Week 31

Celebrating 10 years of Google Play

Apple Watch. The rumored “Pro” model will introduce the fist redesign since 2018. The new edition is reported to include a larger screen with multiday battery life encased in a more durable body. It will also likely ship with the body-temperature sensor and improved Low Power Mode, but is expected to be at the higher end of the pricing scale. I’m in “wait & see” mode on this one, but if you want to take a deeper dive into the various editions over the years, this post is for you.

Google Play… celebrated 10 years (and launches a new logo). Looking back, they share developer success stories as well as some key launches over the past decade. Looking forward, they also layout a vision of a cross-device experience, evolving tools for supporting the business end, and investments in a more inclusive ecosystem. Honestly, with the ubiquity of both iOS and Android, it’s hard to believe it has only been 10 years!

Instagram… stole the worst parts from the TikTok in a new update. Most notably, the switch from infinite scroll to item-by-item flipping as well as removing the indicator from suggested posts, both of which force you to view content you might otherwise ignore. The author does a good job of talking through the updates and why they’re considered dark patterns. As you can imagine, plenty of people were miffed about the changes (including some key influencers) which they have since walked back.

Google Maps… rolled out updates for a more immersive experience. Included in the updates are aerial views for popular landmarks, improved directions for biking, and location sharing for friends and family. Much of this was announced at Google I/O earlier this year, so they were expected changes and are rolling out globally to iOS, Android, and Web. It would have been nice if they had gotten these enhancements out ahead of summer travel season, but, hey, better late than never.

Car Thing. Spotify abandoned their hardware ambitions with ‘Car Thing.’ Supply chain issues and low demand were stated as some of the key factors for pulling the plug. The linked post, although heavily opinionated, shares observations from actual use, giving additional insight into the device’s lukewarm reception. Full disclosure: I signed up for a free test unit, but presumably wasn’t quick enough.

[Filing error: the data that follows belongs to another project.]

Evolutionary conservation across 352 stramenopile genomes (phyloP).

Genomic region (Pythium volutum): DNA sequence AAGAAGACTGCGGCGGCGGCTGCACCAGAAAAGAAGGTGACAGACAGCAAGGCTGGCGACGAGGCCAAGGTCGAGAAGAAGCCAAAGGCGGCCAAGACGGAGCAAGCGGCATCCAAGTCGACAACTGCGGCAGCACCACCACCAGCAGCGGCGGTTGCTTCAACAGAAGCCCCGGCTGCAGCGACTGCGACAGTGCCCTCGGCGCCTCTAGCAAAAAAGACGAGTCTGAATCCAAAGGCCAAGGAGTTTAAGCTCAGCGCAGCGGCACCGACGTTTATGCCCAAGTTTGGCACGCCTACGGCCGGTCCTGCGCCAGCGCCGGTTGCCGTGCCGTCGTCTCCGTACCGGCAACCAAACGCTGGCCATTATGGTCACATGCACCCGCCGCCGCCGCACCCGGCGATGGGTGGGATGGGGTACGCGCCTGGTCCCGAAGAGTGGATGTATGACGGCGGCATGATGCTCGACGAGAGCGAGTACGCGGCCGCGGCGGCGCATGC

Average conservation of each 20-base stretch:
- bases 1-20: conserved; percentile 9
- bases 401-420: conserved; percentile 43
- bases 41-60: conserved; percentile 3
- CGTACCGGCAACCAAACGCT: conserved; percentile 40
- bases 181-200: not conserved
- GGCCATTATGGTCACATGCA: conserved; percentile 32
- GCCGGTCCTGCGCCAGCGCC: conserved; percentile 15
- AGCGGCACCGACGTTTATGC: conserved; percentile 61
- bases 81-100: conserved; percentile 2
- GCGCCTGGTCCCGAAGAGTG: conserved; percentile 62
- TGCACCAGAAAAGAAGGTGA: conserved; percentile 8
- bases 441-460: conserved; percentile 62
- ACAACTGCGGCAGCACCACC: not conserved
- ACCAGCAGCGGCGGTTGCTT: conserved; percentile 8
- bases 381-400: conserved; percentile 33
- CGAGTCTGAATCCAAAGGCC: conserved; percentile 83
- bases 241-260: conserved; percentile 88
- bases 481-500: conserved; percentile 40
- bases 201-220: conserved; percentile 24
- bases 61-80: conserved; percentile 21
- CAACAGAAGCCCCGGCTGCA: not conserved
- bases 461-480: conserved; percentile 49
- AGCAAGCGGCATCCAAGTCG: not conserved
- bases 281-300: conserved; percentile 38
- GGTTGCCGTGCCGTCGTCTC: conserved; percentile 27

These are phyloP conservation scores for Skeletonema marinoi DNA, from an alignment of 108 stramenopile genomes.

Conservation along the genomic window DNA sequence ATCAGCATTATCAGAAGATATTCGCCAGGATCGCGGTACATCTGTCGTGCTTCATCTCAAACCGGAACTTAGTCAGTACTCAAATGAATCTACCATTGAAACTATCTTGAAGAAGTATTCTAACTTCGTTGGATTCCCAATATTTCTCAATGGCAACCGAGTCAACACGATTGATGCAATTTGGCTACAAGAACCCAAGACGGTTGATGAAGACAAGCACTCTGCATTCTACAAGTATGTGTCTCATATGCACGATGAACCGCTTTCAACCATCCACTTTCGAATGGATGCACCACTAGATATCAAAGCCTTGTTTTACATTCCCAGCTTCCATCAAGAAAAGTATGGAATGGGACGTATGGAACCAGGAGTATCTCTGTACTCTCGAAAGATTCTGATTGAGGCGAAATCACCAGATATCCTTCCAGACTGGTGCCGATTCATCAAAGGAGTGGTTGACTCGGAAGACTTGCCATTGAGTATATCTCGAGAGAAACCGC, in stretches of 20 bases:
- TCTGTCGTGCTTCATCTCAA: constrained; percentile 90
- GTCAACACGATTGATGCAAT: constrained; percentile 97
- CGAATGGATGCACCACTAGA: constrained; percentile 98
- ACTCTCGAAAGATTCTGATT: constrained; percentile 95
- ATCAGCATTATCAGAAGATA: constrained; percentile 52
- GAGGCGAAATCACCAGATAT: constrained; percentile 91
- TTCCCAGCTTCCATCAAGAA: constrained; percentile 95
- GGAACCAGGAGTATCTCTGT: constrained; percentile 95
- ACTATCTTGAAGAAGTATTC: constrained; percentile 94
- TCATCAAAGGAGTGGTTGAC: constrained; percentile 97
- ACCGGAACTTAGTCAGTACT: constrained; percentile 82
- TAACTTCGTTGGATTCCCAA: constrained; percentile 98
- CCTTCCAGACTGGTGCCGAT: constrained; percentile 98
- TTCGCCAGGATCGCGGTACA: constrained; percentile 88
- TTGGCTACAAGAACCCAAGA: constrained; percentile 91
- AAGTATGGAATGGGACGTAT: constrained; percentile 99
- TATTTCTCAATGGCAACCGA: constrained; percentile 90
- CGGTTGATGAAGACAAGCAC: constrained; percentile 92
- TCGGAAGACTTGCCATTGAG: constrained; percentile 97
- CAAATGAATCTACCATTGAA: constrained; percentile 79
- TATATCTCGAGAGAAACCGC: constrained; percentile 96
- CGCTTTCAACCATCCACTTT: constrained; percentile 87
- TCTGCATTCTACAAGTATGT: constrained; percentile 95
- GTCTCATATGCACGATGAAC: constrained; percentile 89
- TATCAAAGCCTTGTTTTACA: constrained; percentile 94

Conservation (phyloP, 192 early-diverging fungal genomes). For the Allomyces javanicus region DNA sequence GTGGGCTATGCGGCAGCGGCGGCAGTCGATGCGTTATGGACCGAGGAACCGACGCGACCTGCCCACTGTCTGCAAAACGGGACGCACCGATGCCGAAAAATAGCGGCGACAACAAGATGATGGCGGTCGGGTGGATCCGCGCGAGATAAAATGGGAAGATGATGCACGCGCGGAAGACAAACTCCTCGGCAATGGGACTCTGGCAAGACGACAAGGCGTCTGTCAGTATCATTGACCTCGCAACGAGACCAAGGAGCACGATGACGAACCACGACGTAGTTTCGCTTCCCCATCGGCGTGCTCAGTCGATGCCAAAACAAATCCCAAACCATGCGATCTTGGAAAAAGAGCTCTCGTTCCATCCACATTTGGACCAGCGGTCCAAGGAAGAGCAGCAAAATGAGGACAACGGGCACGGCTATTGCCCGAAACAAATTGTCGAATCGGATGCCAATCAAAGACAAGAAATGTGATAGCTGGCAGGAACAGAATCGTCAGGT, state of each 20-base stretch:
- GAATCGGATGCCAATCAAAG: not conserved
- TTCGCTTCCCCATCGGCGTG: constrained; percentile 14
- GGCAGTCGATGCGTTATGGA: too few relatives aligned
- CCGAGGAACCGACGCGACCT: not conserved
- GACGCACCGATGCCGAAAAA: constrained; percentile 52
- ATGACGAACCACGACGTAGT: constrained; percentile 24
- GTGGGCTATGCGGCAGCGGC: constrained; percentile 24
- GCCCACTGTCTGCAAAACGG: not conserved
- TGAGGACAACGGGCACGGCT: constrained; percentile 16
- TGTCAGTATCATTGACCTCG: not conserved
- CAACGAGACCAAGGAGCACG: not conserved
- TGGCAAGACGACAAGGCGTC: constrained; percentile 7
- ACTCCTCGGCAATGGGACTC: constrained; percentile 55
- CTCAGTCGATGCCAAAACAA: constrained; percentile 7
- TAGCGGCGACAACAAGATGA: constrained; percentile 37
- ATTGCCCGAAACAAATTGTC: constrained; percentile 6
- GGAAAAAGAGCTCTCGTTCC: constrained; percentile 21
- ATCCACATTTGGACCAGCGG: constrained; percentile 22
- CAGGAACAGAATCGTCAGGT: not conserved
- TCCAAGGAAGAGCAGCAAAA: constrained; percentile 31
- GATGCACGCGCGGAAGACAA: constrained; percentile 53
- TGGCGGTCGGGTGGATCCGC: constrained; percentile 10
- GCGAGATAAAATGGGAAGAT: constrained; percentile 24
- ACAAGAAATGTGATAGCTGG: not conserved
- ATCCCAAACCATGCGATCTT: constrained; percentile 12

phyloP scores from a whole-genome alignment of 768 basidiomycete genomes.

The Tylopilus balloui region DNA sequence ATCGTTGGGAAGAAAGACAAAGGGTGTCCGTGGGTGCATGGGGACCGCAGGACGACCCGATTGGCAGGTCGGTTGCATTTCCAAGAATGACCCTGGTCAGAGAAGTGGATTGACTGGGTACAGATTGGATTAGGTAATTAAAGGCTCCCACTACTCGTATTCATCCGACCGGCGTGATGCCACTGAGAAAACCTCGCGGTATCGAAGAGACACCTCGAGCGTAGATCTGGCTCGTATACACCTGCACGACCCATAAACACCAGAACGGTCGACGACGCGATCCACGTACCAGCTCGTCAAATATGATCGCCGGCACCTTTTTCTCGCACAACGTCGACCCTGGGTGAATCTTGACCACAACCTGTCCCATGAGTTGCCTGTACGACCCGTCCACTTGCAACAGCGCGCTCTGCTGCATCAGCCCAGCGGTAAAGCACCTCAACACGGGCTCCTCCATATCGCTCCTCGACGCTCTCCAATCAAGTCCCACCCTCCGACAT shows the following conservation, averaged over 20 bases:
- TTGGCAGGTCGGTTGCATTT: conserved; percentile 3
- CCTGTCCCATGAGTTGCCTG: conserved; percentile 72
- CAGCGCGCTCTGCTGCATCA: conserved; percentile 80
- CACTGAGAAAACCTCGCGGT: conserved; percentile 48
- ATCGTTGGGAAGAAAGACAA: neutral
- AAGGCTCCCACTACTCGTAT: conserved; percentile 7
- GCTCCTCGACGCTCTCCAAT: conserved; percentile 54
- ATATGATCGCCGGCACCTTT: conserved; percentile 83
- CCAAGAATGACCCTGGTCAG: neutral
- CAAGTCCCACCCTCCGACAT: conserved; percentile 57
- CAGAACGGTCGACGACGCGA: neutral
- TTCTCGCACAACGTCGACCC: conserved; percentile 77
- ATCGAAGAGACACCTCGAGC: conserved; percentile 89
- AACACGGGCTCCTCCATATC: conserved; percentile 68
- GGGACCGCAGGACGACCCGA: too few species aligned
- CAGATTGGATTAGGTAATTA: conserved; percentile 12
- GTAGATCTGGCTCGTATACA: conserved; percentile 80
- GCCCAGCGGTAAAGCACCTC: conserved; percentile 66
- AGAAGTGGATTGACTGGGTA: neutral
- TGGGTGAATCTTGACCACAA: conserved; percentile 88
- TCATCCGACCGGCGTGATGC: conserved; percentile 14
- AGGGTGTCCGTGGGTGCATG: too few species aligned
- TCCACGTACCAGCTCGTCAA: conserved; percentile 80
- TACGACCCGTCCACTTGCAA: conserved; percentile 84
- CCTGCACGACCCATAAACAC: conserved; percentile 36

From the desk of…

I was going to write a follow-up piece on the Alexa Live announcements, but then I ran across this post on native vs non-native apps from episode #124 of This Week in Apps. But instead of starting yet another flame war over platform choices, the report — which is a teaser for an even bigger report coming out by Appfigures — pulls App Store and Google Play data via SDK intelligence which I find very interesting. Not sure if I mentioned this before, but I’ve worked on a couple of analytics products in my career, so I dig this sort of thing.

You might be shocked to learn that, despite all the fanfare, non-native (or hybrid) apps are not exactly taking over. A little less than 27% of all free apps and games are built on a non-native platform, with React Native holding 5.3% and Flutter holding 4.95%. Numbers for new apps were slightly lower, but reflect the same relative stats. That’s not to say that it won’t change in the future, but if you currently work in native, your job will likely not be at risk anytime soon. And having worked on responsive web, native, and hybrid apps, I feel confident in saying there’s a time and a place for each.

Bonus: There are some additional details on the whole TikTok-ification of Instagram controversy that I mentioned above. You know, if you’re interested into that sort of thing.




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